3D model (JSmol)
|Molar mass||g·mol−1 122.62|
Except where otherwise noted, data are given for materials in their standard state (at 25 °C [77 °F], 100 kPa).
Chlormequat is an organic compound with the formula ClCH
3 that is used as a plant growth regulator. It is typically sold as the chloride salt, chlormequat chloride, a colorless hygroscopic crystalline substance that is soluble in water and ethanol. It is an alkylating agent and a quaternary ammonium salt.
Chlormequat has been called the "most important inhibitor of gibberellin biosynthesis." As such, it inhibits cell elongation, resulting is thicker stalks, which are sturdier, facilitating harvesting of cereal crops.
Regulation and toxicity
In the United States, chlormequat is classified as a low risk plant growth regulator and it is registered for use on ornamental plants grown in greenhouses, nurseries, and shadehouses. It is not approved for use on crops intended for animal or human consumption.
It is classified as an extremely hazardous substance in the United States as defined in Section 302 of the U.S. Emergency Planning and Community Right-to-Know Act (42 U.S.C. 11002), and is subject to strict reporting requirements by facilities which produce, store, or use it in significant quantities.
- Wilhelm Rademacher, Lutz Brahm "Plant Growth Regulators" in Ullmann's Encyclopedia of Industrial Chemistry, Wiley-VCH, Weinheim, 2010. doi:10.1002/14356007.a20_415.pub2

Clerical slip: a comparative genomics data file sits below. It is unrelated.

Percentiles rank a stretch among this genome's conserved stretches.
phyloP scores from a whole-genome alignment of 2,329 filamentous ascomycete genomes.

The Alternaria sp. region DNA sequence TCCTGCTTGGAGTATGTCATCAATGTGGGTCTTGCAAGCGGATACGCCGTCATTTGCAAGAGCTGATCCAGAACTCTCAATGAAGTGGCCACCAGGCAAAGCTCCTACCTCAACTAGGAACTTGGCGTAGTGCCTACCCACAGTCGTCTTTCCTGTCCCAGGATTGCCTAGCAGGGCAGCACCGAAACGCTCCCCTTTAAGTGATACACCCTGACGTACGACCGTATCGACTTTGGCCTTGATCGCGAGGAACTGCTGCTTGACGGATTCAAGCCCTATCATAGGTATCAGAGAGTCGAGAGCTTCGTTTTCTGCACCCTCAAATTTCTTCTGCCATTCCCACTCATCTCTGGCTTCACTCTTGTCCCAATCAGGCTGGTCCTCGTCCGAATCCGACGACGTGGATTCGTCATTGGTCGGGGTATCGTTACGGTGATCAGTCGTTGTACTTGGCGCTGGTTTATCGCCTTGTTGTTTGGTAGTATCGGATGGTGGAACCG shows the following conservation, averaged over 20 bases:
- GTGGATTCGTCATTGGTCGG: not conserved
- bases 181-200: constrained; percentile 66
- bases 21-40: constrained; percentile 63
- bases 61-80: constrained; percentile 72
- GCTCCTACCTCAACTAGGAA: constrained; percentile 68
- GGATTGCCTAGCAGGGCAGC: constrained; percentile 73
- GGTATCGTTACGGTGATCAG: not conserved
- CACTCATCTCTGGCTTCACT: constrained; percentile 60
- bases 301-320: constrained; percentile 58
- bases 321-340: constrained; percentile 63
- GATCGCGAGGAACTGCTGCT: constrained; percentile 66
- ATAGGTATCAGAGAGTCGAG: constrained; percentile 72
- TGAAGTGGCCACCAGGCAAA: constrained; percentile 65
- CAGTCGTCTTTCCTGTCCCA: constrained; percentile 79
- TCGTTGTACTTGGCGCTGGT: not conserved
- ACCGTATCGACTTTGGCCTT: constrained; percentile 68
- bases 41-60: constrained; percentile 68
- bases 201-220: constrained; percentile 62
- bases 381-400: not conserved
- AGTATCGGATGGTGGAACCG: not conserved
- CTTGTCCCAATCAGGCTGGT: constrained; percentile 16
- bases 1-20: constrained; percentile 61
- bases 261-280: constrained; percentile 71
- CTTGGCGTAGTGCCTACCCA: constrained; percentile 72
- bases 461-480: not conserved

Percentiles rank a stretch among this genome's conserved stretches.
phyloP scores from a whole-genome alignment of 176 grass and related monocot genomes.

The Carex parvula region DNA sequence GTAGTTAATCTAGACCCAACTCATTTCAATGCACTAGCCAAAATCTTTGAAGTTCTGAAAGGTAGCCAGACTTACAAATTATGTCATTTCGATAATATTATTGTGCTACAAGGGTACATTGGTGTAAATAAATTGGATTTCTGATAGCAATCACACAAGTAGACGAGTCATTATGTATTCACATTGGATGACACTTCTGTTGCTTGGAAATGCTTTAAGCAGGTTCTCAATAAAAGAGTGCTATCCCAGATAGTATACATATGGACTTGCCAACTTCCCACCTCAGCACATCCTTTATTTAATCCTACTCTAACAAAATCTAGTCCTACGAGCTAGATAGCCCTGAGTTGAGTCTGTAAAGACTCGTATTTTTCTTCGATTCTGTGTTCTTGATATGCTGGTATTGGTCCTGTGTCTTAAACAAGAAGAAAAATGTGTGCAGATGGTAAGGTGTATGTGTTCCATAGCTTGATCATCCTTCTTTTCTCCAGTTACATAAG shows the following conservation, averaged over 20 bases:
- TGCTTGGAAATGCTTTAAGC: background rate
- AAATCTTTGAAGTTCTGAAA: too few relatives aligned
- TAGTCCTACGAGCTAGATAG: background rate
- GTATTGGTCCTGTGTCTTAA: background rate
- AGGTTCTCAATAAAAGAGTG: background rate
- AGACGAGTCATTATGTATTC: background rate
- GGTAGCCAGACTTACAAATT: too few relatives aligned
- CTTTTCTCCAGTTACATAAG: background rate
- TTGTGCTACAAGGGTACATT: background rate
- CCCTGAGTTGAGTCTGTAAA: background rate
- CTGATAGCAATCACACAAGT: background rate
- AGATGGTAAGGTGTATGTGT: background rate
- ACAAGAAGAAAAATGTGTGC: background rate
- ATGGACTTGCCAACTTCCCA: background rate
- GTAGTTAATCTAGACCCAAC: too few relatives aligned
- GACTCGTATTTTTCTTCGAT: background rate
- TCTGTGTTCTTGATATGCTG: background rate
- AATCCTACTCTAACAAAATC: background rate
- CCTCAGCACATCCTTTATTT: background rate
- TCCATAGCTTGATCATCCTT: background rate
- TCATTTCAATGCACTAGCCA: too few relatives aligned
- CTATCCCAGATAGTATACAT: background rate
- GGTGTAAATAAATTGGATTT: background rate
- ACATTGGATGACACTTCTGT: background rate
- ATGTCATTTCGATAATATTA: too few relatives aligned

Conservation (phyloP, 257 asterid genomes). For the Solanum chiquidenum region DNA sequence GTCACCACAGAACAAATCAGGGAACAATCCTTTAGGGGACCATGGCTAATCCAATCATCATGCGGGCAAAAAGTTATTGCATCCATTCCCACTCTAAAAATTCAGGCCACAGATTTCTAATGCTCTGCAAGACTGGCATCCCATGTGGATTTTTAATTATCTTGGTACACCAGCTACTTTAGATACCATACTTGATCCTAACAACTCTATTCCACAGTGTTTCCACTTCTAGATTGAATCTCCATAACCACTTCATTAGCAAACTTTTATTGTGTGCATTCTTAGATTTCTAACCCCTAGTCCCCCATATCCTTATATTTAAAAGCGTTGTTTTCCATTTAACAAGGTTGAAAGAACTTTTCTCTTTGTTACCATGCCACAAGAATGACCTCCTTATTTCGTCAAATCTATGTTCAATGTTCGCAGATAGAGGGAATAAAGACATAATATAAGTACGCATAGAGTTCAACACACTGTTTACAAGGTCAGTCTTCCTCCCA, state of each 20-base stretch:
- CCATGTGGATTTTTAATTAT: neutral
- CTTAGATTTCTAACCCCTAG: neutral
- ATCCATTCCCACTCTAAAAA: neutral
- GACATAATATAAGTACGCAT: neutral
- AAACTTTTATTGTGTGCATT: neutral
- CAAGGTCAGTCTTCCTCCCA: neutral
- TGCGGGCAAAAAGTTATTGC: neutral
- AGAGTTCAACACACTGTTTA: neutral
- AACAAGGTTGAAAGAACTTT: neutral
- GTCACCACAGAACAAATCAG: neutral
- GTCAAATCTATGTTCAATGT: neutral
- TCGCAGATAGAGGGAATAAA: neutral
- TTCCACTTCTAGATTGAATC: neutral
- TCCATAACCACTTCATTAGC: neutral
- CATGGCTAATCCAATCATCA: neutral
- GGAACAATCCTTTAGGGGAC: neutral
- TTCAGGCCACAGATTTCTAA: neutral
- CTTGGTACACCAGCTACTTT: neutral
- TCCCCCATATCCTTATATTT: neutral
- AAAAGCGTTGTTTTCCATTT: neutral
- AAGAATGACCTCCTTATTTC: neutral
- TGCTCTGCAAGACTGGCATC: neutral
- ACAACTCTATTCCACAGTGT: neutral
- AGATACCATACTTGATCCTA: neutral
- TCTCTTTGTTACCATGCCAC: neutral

- Gowariker, Vasant; Kalyani Paranjape; Sudha Gowariker; V. N. Krishnamurthy (2013). The pesticide encyclopedia. Wallingford: CABI. p. 93. ISBN 978-1780640143.
- Chlormequat Chloride Reregistration Eligibility Decision for Low Risk Pesticide
- "Chlormequat". Food and Agricultural Organization of the United Nations.
- Sørensen, MT; Danielsen, V (February 2006). "Effects of the plant growth regulator, chlormequat, on mammalian fertility". International Journal of Andrology. 29 (1): 129–33. doi:10.1111/j.1365-2605.2005.00629.x. PMID 16466532.
- "40 C.F.R.: Appendix A to Part 355—The List of Extremely Hazardous Substances and Their Threshold Planning Quantities" (PDF) (July 1, 2008 ed.). Government Printing Office. Retrieved October 29, 2011.